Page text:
Judge Donovan Foughty, Chair, Northeast Judicial District Judge Diane Johnson, Fort Berthold District Court Justice Daniel Crothers, North Dakota
Supreme Court Marilyn Kary Judge Madonna Marcellais, Turtle Mountain
Band of Chippewa Tribal Court Judge Joel Medd, Northeast Central Judicial District Michelle Rivard Parks, Associate Director,
Assistant Director, Tribal Judicial Training Institute Brad Peterson Judge Michael Sturdevant, Northeast Judicial
District Judge William Delmore, Standing Rock Sioux Tribal Court
Judge B. J. Jones, Sisseton-Wahpeton Tribal Court
See Appendix A for a list of other attendees
Chair Foughty called the meeting to order at 10:00 a.m. and welcomed those in attendance. He
thanked members of various tribal councils, particularly Richard McCloud, Chairman, Turtle
Mountain Band of Chippewa, and Roger Yankton, Chairman, Spirit Lake Nation, and tribal
government staff for their interest and attendance. He welcomed Scott Davis, Executive Director,
Indian Affairs Commission, who had arranged the presentation related to the Uniform Commercial
Code in Indian County.
Federal District Judge Dan Hovland welcomed the Committee and attendees to the Federal
Courthouse and extended his best wishes for a productive meeting.
Federal Criminal Justice Initiatives in Indian Country
Chair Foughty then welcomed U.S. Attorney Tim Purdon for an overview of initiatives by the
Department of Justice and the U.S. Attorney’s office related to Indian County.
U.S. Attorney Purdon explained that among the recent achievements related to criminal justice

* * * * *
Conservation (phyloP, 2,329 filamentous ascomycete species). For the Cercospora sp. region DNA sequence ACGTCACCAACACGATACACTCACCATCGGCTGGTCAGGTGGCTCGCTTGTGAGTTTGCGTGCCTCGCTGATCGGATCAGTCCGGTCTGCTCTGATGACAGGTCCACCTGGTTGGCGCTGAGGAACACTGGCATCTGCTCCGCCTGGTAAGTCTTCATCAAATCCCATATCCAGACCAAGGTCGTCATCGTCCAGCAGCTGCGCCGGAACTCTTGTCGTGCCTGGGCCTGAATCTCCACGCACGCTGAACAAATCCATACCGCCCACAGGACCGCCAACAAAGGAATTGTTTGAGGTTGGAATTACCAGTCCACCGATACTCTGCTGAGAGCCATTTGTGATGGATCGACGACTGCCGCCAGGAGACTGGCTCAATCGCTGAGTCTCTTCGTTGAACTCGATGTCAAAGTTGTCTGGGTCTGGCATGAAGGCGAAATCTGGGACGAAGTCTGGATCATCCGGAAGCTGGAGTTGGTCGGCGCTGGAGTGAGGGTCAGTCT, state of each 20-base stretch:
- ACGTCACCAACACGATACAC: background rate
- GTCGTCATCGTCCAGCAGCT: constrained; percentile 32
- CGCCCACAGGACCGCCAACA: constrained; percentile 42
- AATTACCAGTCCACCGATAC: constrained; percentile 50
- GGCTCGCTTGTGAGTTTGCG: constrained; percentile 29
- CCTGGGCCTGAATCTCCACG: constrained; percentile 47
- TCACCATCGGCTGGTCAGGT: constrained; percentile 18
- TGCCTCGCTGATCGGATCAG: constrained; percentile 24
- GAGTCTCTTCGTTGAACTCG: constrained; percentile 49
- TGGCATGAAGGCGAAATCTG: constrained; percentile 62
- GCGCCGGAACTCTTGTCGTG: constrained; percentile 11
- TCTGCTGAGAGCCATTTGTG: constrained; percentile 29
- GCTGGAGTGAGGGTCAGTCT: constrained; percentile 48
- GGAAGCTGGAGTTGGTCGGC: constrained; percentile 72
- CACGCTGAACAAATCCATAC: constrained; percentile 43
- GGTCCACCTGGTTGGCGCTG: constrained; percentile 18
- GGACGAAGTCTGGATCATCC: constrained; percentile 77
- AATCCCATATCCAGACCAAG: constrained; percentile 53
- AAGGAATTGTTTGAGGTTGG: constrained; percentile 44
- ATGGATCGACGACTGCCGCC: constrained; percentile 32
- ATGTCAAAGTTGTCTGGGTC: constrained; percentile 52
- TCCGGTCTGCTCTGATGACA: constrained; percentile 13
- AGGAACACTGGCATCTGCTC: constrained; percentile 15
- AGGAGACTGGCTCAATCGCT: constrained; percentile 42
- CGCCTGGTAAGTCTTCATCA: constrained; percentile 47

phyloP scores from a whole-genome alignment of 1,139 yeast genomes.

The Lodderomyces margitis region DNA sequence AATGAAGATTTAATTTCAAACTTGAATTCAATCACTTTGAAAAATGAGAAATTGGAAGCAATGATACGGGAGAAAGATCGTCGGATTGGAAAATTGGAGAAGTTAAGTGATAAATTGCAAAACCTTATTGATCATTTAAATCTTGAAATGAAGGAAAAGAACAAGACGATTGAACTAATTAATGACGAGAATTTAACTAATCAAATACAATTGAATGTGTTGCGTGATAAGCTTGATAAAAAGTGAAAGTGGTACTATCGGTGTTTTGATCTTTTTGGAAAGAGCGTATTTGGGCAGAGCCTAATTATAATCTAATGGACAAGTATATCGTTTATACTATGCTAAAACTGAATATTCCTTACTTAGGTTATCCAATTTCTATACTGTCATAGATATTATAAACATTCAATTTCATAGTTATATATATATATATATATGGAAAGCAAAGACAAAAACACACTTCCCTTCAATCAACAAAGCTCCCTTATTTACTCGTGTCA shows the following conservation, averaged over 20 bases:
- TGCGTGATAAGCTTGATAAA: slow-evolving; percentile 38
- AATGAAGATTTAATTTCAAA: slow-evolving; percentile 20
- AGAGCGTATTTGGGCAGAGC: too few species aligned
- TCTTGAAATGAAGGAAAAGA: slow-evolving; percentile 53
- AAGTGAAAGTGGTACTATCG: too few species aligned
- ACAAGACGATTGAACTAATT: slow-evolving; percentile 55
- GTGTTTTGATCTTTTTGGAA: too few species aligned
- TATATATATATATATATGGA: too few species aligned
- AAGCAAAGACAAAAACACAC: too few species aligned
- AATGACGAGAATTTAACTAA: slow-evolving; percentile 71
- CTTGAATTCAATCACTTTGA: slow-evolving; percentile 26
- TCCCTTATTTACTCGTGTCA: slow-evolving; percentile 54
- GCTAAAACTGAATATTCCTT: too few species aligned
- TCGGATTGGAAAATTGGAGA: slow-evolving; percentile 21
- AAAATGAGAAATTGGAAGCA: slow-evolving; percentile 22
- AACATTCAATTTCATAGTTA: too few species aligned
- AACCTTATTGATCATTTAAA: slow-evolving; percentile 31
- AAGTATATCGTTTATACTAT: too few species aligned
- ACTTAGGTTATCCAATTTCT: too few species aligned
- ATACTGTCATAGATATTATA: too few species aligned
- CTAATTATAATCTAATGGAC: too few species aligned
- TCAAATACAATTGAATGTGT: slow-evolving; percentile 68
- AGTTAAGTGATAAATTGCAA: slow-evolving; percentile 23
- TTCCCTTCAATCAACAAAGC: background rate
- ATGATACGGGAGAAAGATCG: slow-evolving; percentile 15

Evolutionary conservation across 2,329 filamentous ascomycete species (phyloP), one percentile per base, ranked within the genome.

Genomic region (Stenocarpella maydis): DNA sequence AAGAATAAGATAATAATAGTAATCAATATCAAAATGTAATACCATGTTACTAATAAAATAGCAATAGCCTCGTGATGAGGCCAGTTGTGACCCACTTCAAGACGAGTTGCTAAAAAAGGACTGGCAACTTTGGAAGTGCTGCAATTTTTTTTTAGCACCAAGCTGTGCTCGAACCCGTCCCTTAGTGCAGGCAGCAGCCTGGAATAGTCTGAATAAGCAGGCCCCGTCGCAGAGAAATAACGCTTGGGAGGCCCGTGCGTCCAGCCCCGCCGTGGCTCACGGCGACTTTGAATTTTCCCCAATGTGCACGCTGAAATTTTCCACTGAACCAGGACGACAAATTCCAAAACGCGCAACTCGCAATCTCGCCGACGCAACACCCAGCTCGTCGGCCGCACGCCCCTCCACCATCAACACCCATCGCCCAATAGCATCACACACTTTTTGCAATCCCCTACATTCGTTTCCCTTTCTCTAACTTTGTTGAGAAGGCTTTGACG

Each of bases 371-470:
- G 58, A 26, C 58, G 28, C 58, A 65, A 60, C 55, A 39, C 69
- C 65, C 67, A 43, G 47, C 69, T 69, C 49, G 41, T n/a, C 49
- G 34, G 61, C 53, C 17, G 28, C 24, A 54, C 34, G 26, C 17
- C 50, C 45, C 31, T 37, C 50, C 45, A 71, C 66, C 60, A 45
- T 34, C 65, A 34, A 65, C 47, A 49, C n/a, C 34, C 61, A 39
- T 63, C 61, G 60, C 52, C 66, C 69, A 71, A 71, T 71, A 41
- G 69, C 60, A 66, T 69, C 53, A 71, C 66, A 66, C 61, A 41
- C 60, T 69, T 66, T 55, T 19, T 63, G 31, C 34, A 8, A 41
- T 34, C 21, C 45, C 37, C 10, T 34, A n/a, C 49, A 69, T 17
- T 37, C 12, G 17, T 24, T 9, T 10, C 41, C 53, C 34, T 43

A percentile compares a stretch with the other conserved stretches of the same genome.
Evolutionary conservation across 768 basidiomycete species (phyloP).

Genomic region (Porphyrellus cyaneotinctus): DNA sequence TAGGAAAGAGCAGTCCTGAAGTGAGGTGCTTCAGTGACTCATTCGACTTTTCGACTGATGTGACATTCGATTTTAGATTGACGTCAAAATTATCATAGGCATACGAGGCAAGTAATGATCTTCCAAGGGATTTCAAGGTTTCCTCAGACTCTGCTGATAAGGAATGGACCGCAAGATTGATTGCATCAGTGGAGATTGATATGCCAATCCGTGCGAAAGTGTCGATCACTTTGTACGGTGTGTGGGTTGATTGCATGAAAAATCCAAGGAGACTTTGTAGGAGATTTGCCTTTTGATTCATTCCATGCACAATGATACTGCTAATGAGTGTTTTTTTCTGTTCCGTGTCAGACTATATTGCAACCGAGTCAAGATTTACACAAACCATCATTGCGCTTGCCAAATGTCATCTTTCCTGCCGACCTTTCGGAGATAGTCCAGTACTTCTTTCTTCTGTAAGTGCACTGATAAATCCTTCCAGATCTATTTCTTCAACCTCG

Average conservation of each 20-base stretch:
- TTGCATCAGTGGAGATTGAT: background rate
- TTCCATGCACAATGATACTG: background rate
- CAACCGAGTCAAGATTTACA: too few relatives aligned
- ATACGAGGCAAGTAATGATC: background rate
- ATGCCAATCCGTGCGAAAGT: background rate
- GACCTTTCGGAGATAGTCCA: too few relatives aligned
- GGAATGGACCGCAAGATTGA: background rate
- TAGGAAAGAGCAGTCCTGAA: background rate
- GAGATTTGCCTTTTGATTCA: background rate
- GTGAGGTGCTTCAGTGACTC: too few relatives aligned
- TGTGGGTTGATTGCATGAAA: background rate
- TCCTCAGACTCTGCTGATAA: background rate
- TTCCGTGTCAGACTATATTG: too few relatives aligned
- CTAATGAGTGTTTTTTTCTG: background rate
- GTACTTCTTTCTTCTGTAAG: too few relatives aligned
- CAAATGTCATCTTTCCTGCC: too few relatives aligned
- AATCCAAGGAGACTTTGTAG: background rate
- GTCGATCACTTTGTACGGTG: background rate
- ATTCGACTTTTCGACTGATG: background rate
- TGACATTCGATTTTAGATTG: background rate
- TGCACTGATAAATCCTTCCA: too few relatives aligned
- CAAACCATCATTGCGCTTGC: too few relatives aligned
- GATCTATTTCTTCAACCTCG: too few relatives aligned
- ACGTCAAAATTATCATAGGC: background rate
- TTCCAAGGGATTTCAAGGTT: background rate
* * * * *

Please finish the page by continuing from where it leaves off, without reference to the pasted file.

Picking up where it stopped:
issues on the several reservations one of the most significant is the recent appointment of two special
assistant U.S. attorneys to assist in prosecuting cases on the Standing Rock Sioux Reservation. He
said the individuals will be able to handle cases in both tribal and federal court, which will facilitate
resolution of criminal cases, particularly those involving offenses committed by non-Indians against
tribal members. Additionally, he said a program has been instituted to place a summer intern in the
U.S. Attorney’s office who will be a resource for the Standing Rock prosecutor’s office.
With respect to the operation of the U.S. Attorney’s office, Mr. Purdon said the office, in 2011,
filed more criminal cases in Bismarck and Minot than in Fargo and Grand Forks and that trend is
continuing in 2012. He said the increased caseload in Bismarck and Minot has had an effect on how
cases involving offenses committed on reservations are handled. He said his office is considering
ways to rebalance the caseload.
Mr. Purdon then reviewed recent amendments to the federal Violence Against Women Act which
expanded tribal jurisdiction with respect to crimes involving domestic violence. He emphasized that
the expanded jurisdiction of the tribal courts is limited to a narrow category of cases and is subject
to various due process requirements and requirements related to qualifications of tribal court
personnel, particularly tribal judges. He said the law changes related to jurisdiction over non-Indian
offenders will be implemented on a pilot project basis. He briefly reviewed a summary of the various
changes to the federal law. The summary is attached as Appendix B. He also reviewed a letter
prepared by him and Janelle Moos, Executive Director, ND Council on Abused Women’s Services,
which sought to clarify the law changes and dispel misconceptions about the changes. A copy of the
letter is attached as Appendix C.
In response to a question from Judge Foughty, Mr. Purdon said one of the requirements that is